My life is a quiet river, drifting lazily but inexorably towards the mouth of its own extinction and out into a shoreless sea of oblivion.
All the more reason then to marvel at those who have discovered a genuine passion for something – for anything – in their lives.
And so it was last week as I was travelling around Andalucia.
On a verdant hillside, tucked away in a lost corner of Almeria, I stopped by a place by the name of Sunseed, where I met an engaging young Spanish woman called Patricia.
Sunseed is a charitable commune that practises organic, low-impact, sustainable living; recycling and re-using just about everything you can imagine.
But as she spoke, her eyes shone with a radiant intensity that came from a heartfelt conviction that she was involved in something important; something of real substance.
It doesn’t make for a particularly easy or comfortable existence, especially during the wholly intemperate winter Andalucia has just endured.
Patricia, nevertheless, welcomed me into the gloomy meeting room-cum-dining area with a beaming smile and promptly set about explaining how Sunseed was staffed by volunteers who, in addition to working the land, instructed visitors to the centre in the ways of sustainable living.
She led me on a tour of the facility, explaining the workings of this and that, identifying plants and trees and performing impromptu demonstrations along the way.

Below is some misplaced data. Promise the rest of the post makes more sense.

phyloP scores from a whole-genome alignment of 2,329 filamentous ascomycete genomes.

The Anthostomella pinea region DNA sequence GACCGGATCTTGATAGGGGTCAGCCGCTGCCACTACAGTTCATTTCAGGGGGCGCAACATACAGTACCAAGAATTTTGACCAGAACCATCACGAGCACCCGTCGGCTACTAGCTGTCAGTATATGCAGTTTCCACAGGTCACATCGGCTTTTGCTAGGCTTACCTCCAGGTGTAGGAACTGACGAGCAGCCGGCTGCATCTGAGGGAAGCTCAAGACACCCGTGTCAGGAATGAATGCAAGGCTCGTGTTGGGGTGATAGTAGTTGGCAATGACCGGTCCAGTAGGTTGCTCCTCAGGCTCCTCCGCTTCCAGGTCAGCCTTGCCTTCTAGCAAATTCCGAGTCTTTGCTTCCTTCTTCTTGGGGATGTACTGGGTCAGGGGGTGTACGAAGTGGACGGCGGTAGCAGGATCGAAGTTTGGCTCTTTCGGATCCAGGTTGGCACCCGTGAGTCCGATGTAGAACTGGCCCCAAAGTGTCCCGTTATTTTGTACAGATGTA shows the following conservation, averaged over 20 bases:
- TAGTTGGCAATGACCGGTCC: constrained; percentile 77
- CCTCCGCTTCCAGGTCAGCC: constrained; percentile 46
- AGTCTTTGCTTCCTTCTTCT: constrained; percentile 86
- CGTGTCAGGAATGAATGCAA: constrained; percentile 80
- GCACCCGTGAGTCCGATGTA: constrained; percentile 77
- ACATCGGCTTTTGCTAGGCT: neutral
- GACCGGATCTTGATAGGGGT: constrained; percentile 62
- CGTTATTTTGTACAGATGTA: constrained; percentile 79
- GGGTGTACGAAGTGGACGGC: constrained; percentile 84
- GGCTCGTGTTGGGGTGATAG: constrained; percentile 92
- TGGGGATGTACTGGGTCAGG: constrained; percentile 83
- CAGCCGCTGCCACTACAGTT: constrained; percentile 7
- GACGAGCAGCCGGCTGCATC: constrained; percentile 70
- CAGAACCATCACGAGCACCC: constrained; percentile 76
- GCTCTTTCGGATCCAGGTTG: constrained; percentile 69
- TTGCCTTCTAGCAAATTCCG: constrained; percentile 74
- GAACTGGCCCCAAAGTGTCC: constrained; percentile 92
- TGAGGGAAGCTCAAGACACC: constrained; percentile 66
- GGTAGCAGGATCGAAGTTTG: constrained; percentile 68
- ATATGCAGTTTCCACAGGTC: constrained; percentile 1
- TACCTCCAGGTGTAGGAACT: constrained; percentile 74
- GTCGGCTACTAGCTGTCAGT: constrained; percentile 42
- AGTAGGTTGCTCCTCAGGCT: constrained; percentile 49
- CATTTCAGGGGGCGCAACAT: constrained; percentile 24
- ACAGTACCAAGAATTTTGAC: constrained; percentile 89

She was humble, almost shy, as she related the daily aspects of communal life. But as she spoke, her eyes shone with a radiant intensity that came from a heartfelt conviction that she was involved in something important; something of real substance. In the absence of a God, Patricia had found something to believe in, some purpose to her existence.
Her life had meaning. She knew it, I knew it. It was intoxicating. I wanted to hold her in my arms and drown in the iridescence of her gaze and escape the vacuum of my pitiful, invisible, disposable life.
How I longed to know – if only for a moment – that exalted feeling of worth and purpose. But the moment passed and Patricia was gone.
It wasn’t that Patricia was preaching some divine, ethereal gospel. She wasn’t even saying that all people should live like she did.
If they did, she understood well enough, there would be no solar panels on her roof, or internet, or washing powder.
She was simply showing to me – and to the world – what is possible in this ravaged world that we continue to plunder and despoil, if only we cared to do something – just some thing – however small, to help heal this scorched and tortured Earth.
Meaning enough for a generation, let alone one small life. And still, my river runs through it.
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